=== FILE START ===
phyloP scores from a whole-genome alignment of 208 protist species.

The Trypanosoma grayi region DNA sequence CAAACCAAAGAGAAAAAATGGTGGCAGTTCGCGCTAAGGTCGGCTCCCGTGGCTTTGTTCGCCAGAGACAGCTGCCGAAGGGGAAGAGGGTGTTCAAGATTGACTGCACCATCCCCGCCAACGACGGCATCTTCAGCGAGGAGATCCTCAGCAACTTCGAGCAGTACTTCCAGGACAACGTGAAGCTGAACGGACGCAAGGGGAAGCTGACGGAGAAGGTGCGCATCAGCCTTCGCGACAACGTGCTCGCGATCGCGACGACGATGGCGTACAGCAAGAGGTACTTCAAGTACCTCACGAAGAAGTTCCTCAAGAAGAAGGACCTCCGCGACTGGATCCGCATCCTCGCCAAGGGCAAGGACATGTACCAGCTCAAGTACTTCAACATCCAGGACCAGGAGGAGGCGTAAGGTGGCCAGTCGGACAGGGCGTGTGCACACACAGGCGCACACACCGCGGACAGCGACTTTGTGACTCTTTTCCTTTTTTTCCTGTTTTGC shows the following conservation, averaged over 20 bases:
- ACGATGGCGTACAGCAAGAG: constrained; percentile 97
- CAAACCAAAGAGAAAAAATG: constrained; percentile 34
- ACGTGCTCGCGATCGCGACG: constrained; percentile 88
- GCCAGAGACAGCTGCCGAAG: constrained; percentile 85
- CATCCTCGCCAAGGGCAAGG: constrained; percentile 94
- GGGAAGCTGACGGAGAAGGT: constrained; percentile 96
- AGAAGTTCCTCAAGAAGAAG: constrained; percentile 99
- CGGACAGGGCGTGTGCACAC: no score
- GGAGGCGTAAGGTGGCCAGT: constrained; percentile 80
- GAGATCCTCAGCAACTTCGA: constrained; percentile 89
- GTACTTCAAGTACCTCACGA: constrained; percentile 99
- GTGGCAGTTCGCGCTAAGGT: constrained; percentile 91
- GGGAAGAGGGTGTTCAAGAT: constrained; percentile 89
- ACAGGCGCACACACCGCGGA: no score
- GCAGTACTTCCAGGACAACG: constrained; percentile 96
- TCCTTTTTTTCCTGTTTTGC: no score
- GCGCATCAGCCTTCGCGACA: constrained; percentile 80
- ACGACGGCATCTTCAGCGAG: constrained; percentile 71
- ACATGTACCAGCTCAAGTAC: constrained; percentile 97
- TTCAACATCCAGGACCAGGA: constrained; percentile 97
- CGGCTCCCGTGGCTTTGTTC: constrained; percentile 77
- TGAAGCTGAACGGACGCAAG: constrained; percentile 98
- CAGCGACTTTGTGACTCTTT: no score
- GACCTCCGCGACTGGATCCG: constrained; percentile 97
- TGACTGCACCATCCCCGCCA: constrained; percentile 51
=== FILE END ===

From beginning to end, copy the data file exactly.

phyloP scores from a whole-genome alignment of 208 protist species.

The Trypanosoma grayi region DNA sequence CAAACCAAAGAGAAAAAATGGTGGCAGTTCGCGCTAAGGTCGGCTCCCGTGGCTTTGTTCGCCAGAGACAGCTGCCGAAGGGGAAGAGGGTGTTCAAGATTGACTGCACCATCCCCGCCAACGACGGCATCTTCAGCGAGGAGATCCTCAGCAACTTCGAGCAGTACTTCCAGGACAACGTGAAGCTGAACGGACGCAAGGGGAAGCTGACGGAGAAGGTGCGCATCAGCCTTCGCGACAACGTGCTCGCGATCGCGACGACGATGGCGTACAGCAAGAGGTACTTCAAGTACCTCACGAAGAAGTTCCTCAAGAAGAAGGACCTCCGCGACTGGATCCGCATCCTCGCCAAGGGCAAGGACATGTACCAGCTCAAGTACTTCAACATCCAGGACCAGGAGGAGGCGTAAGGTGGCCAGTCGGACAGGGCGTGTGCACACACAGGCGCACACACCGCGGACAGCGACTTTGTGACTCTTTTCCTTTTTTTCCTGTTTTGC shows the following conservation, averaged over 20 bases:
- ACGATGGCGTACAGCAAGAG: constrained; percentile 97
- CAAACCAAAGAGAAAAAATG: constrained; percentile 34
- ACGTGCTCGCGATCGCGACG: constrained; percentile 88
- GCCAGAGACAGCTGCCGAAG: constrained; percentile 85
- CATCCTCGCCAAGGGCAAGG: constrained; percentile 94
- GGGAAGCTGACGGAGAAGGT: constrained; percentile 96
- AGAAGTTCCTCAAGAAGAAG: constrained; percentile 99
- CGGACAGGGCGTGTGCACAC: no score
- GGAGGCGTAAGGTGGCCAGT: constrained; percentile 80
- GAGATCCTCAGCAACTTCGA: constrained; percentile 89
- GTACTTCAAGTACCTCACGA: constrained; percentile 99
- GTGGCAGTTCGCGCTAAGGT: constrained; percentile 91
- GGGAAGAGGGTGTTCAAGAT: constrained; percentile 89
- ACAGGCGCACACACCGCGGA: no score
- GCAGTACTTCCAGGACAACG: constrained; percentile 96
- TCCTTTTTTTCCTGTTTTGC: no score
- GCGCATCAGCCTTCGCGACA: constrained; percentile 80
- ACGACGGCATCTTCAGCGAG: constrained; percentile 71
- ACATGTACCAGCTCAAGTAC: constrained; percentile 97
- TTCAACATCCAGGACCAGGA: constrained; percentile 97
- CGGCTCCCGTGGCTTTGTTC: constrained; percentile 77
- TGAAGCTGAACGGACGCAAG: constrained; percentile 98
- CAGCGACTTTGTGACTCTTT: no score
- GACCTCCGCGACTGGATCCG: constrained; percentile 97
- TGACTGCACCATCCCCGCCA: constrained; percentile 51